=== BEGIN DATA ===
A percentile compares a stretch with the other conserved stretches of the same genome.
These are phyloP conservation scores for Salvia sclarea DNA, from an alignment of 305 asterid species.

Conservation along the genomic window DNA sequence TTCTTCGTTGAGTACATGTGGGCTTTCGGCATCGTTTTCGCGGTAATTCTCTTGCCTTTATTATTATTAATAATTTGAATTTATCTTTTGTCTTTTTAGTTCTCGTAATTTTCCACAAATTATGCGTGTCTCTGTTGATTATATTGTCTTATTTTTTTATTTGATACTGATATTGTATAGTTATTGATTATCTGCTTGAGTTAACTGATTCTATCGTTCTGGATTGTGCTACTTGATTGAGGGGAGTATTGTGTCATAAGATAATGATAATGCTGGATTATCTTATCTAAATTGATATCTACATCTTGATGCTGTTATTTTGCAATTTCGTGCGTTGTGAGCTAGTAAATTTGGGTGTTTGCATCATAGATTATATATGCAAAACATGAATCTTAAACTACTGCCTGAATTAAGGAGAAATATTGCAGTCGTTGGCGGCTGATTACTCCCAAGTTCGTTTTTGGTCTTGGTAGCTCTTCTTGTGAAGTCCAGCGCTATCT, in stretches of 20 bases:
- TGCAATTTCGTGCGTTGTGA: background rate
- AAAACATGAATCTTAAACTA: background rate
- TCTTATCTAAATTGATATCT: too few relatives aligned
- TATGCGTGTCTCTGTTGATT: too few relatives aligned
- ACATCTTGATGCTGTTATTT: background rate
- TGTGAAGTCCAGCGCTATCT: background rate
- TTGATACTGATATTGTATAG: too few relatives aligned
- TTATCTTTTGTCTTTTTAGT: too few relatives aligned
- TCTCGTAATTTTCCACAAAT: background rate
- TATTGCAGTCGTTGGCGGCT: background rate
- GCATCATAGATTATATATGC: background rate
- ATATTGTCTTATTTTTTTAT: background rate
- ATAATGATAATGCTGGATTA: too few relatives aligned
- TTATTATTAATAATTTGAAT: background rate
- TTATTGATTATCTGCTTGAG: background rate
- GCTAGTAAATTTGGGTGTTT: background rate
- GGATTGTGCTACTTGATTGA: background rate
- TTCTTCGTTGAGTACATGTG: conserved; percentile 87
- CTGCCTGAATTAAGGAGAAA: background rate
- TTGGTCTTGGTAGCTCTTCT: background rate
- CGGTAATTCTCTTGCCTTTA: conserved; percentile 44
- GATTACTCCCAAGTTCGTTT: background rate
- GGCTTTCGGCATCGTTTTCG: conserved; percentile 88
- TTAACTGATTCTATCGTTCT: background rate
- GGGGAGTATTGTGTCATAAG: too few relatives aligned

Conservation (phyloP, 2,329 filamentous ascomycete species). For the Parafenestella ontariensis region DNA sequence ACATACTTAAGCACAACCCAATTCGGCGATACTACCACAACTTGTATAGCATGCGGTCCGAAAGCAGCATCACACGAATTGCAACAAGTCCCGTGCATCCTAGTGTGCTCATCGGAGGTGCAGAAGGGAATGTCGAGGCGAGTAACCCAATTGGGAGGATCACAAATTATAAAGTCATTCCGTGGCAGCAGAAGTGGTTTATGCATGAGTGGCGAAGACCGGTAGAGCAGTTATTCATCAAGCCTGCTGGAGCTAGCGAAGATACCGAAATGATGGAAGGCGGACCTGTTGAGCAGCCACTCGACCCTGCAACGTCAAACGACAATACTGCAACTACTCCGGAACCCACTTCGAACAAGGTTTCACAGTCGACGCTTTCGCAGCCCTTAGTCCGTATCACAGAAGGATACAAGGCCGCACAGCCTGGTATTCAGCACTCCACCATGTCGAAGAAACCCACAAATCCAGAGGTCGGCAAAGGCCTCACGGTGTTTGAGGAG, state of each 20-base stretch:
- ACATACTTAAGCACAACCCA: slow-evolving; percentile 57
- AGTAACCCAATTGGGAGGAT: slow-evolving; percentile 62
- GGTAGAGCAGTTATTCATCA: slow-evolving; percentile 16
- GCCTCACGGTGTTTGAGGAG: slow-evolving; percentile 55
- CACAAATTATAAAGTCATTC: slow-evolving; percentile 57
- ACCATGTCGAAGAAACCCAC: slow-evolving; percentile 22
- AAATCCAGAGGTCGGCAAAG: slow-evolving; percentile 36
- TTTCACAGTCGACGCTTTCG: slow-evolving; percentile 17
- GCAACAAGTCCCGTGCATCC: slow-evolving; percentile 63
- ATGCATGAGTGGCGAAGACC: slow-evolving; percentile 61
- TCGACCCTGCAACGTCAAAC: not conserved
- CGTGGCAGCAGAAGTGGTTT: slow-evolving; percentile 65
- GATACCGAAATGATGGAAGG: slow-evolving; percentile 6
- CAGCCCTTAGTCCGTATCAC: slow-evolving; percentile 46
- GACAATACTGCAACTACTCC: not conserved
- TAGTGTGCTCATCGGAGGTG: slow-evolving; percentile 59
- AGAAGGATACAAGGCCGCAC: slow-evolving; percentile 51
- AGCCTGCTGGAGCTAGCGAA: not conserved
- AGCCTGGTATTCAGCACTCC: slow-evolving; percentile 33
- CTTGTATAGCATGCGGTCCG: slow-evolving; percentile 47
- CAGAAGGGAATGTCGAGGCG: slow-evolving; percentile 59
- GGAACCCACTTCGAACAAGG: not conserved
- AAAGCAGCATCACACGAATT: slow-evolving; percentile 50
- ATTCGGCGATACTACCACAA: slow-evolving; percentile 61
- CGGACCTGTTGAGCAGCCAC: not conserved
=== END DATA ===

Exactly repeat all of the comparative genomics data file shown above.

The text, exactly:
A percentile compares a stretch with the other conserved stretches of the same genome.
These are phyloP conservation scores for Salvia sclarea DNA, from an alignment of 305 asterid species.

Conservation along the genomic window DNA sequence TTCTTCGTTGAGTACATGTGGGCTTTCGGCATCGTTTTCGCGGTAATTCTCTTGCCTTTATTATTATTAATAATTTGAATTTATCTTTTGTCTTTTTAGTTCTCGTAATTTTCCACAAATTATGCGTGTCTCTGTTGATTATATTGTCTTATTTTTTTATTTGATACTGATATTGTATAGTTATTGATTATCTGCTTGAGTTAACTGATTCTATCGTTCTGGATTGTGCTACTTGATTGAGGGGAGTATTGTGTCATAAGATAATGATAATGCTGGATTATCTTATCTAAATTGATATCTACATCTTGATGCTGTTATTTTGCAATTTCGTGCGTTGTGAGCTAGTAAATTTGGGTGTTTGCATCATAGATTATATATGCAAAACATGAATCTTAAACTACTGCCTGAATTAAGGAGAAATATTGCAGTCGTTGGCGGCTGATTACTCCCAAGTTCGTTTTTGGTCTTGGTAGCTCTTCTTGTGAAGTCCAGCGCTATCT, in stretches of 20 bases:
- TGCAATTTCGTGCGTTGTGA: background rate
- AAAACATGAATCTTAAACTA: background rate
- TCTTATCTAAATTGATATCT: too few relatives aligned
- TATGCGTGTCTCTGTTGATT: too few relatives aligned
- ACATCTTGATGCTGTTATTT: background rate
- TGTGAAGTCCAGCGCTATCT: background rate
- TTGATACTGATATTGTATAG: too few relatives aligned
- TTATCTTTTGTCTTTTTAGT: too few relatives aligned
- TCTCGTAATTTTCCACAAAT: background rate
- TATTGCAGTCGTTGGCGGCT: background rate
- GCATCATAGATTATATATGC: background rate
- ATATTGTCTTATTTTTTTAT: background rate
- ATAATGATAATGCTGGATTA: too few relatives aligned
- TTATTATTAATAATTTGAAT: background rate
- TTATTGATTATCTGCTTGAG: background rate
- GCTAGTAAATTTGGGTGTTT: background rate
- GGATTGTGCTACTTGATTGA: background rate
- TTCTTCGTTGAGTACATGTG: conserved; percentile 87
- CTGCCTGAATTAAGGAGAAA: background rate
- TTGGTCTTGGTAGCTCTTCT: background rate
- CGGTAATTCTCTTGCCTTTA: conserved; percentile 44
- GATTACTCCCAAGTTCGTTT: background rate
- GGCTTTCGGCATCGTTTTCG: conserved; percentile 88
- TTAACTGATTCTATCGTTCT: background rate
- GGGGAGTATTGTGTCATAAG: too few relatives aligned

Conservation (phyloP, 2,329 filamentous ascomycete species). For the Parafenestella ontariensis region DNA sequence ACATACTTAAGCACAACCCAATTCGGCGATACTACCACAACTTGTATAGCATGCGGTCCGAAAGCAGCATCACACGAATTGCAACAAGTCCCGTGCATCCTAGTGTGCTCATCGGAGGTGCAGAAGGGAATGTCGAGGCGAGTAACCCAATTGGGAGGATCACAAATTATAAAGTCATTCCGTGGCAGCAGAAGTGGTTTATGCATGAGTGGCGAAGACCGGTAGAGCAGTTATTCATCAAGCCTGCTGGAGCTAGCGAAGATACCGAAATGATGGAAGGCGGACCTGTTGAGCAGCCACTCGACCCTGCAACGTCAAACGACAATACTGCAACTACTCCGGAACCCACTTCGAACAAGGTTTCACAGTCGACGCTTTCGCAGCCCTTAGTCCGTATCACAGAAGGATACAAGGCCGCACAGCCTGGTATTCAGCACTCCACCATGTCGAAGAAACCCACAAATCCAGAGGTCGGCAAAGGCCTCACGGTGTTTGAGGAG, state of each 20-base stretch:
- ACATACTTAAGCACAACCCA: slow-evolving; percentile 57
- AGTAACCCAATTGGGAGGAT: slow-evolving; percentile 62
- GGTAGAGCAGTTATTCATCA: slow-evolving; percentile 16
- GCCTCACGGTGTTTGAGGAG: slow-evolving; percentile 55
- CACAAATTATAAAGTCATTC: slow-evolving; percentile 57
- ACCATGTCGAAGAAACCCAC: slow-evolving; percentile 22
- AAATCCAGAGGTCGGCAAAG: slow-evolving; percentile 36
- TTTCACAGTCGACGCTTTCG: slow-evolving; percentile 17
- GCAACAAGTCCCGTGCATCC: slow-evolving; percentile 63
- ATGCATGAGTGGCGAAGACC: slow-evolving; percentile 61
- TCGACCCTGCAACGTCAAAC: not conserved
- CGTGGCAGCAGAAGTGGTTT: slow-evolving; percentile 65
- GATACCGAAATGATGGAAGG: slow-evolving; percentile 6
- CAGCCCTTAGTCCGTATCAC: slow-evolving; percentile 46
- GACAATACTGCAACTACTCC: not conserved
- TAGTGTGCTCATCGGAGGTG: slow-evolving; percentile 59
- AGAAGGATACAAGGCCGCAC: slow-evolving; percentile 51
- AGCCTGCTGGAGCTAGCGAA: not conserved
- AGCCTGGTATTCAGCACTCC: slow-evolving; percentile 33
- CTTGTATAGCATGCGGTCCG: slow-evolving; percentile 47
- CAGAAGGGAATGTCGAGGCG: slow-evolving; percentile 59
- GGAACCCACTTCGAACAAGG: not conserved
- AAAGCAGCATCACACGAATT: slow-evolving; percentile 50
- ATTCGGCGATACTACCACAA: slow-evolving; percentile 61
- CGGACCTGTTGAGCAGCCAC: not conserved